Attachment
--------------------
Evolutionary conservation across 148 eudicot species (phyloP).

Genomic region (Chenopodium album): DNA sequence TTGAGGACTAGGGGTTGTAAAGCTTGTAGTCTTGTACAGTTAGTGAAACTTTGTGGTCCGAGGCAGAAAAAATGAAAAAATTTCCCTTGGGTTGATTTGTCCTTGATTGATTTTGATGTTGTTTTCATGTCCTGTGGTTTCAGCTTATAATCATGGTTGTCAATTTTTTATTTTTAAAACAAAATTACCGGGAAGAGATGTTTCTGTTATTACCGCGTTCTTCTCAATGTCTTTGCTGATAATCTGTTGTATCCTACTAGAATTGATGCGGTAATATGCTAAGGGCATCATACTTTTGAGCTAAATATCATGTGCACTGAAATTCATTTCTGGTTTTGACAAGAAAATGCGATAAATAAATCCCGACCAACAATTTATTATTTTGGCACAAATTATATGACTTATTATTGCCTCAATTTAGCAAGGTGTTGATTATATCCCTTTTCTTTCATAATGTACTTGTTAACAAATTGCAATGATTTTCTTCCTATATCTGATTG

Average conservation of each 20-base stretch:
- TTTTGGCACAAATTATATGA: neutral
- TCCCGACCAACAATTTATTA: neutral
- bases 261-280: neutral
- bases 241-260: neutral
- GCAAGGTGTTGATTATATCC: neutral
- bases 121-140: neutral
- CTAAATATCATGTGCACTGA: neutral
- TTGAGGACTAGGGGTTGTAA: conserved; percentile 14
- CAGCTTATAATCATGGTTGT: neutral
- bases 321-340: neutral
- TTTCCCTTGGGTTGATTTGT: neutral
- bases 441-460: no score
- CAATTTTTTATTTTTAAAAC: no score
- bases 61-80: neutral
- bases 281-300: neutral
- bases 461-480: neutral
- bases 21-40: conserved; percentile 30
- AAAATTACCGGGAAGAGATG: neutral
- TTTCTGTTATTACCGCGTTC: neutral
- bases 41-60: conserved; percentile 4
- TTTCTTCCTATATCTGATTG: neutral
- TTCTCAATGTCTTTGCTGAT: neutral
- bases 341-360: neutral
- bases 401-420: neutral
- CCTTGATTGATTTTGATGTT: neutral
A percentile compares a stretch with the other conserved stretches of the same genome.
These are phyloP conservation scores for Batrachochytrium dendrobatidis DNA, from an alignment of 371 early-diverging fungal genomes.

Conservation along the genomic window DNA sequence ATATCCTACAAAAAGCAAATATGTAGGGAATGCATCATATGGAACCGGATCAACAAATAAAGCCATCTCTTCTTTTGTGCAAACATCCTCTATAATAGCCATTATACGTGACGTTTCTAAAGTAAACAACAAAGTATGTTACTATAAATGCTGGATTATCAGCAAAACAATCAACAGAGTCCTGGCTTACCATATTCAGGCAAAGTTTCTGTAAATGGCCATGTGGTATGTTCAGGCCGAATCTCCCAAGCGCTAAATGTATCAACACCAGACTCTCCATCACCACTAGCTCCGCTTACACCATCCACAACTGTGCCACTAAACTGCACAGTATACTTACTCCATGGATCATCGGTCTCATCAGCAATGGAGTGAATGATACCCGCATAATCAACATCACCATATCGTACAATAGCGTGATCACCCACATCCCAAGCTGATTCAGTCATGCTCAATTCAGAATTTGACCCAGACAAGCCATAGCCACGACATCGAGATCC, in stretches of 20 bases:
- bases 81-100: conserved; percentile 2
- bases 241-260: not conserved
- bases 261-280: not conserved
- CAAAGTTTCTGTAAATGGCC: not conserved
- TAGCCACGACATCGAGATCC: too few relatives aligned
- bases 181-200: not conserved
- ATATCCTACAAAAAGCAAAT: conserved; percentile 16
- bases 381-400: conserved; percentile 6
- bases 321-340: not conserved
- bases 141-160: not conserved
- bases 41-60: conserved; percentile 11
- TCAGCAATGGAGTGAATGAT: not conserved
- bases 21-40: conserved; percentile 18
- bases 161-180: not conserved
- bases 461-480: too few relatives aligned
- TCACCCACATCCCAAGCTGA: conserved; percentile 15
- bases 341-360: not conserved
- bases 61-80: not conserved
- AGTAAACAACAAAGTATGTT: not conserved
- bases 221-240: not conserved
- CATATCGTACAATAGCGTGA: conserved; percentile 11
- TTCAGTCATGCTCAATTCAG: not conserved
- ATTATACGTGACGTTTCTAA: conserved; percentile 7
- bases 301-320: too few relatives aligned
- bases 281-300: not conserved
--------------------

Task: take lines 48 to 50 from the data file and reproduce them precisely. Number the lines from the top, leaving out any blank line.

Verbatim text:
- bases 341-360: not conserved
- bases 61-80: not conserved
- AGTAAACAACAAAGTATGTT: not conserved